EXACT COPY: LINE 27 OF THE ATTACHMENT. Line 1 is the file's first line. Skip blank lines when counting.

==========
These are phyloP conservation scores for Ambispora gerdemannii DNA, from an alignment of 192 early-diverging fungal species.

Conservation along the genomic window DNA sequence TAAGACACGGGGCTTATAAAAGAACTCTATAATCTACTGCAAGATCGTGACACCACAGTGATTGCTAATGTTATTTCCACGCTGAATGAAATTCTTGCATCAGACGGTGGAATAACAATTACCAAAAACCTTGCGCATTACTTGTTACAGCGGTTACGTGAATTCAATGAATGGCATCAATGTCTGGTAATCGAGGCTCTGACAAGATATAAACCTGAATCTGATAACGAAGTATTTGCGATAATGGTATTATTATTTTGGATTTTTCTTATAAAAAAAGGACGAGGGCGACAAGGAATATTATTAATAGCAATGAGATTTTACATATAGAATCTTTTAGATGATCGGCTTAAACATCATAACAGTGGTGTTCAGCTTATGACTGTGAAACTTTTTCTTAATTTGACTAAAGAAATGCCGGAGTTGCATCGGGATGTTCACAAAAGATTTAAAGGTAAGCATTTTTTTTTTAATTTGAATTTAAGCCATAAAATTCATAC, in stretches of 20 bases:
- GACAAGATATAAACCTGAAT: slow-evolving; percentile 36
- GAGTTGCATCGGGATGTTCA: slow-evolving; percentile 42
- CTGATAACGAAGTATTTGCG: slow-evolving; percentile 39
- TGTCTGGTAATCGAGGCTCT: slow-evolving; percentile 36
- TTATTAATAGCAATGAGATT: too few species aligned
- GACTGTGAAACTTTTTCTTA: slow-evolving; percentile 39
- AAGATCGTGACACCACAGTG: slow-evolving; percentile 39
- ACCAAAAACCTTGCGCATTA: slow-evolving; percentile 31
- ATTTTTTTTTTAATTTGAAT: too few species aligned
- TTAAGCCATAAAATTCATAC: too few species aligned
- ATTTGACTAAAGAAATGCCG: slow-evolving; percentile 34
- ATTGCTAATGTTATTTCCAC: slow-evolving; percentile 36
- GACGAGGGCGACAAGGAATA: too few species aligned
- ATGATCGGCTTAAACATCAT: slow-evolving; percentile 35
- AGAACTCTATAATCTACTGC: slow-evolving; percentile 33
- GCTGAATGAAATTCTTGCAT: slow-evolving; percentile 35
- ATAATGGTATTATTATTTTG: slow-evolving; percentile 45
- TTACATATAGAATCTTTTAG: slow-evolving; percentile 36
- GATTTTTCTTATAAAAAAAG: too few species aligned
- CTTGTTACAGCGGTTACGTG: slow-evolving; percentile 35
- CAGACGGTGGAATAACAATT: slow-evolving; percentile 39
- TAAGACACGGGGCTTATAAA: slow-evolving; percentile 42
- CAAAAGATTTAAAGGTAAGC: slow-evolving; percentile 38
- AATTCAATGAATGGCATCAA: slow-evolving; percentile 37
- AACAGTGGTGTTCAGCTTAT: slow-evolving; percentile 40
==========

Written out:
- AACAGTGGTGTTCAGCTTAT: slow-evolving; percentile 40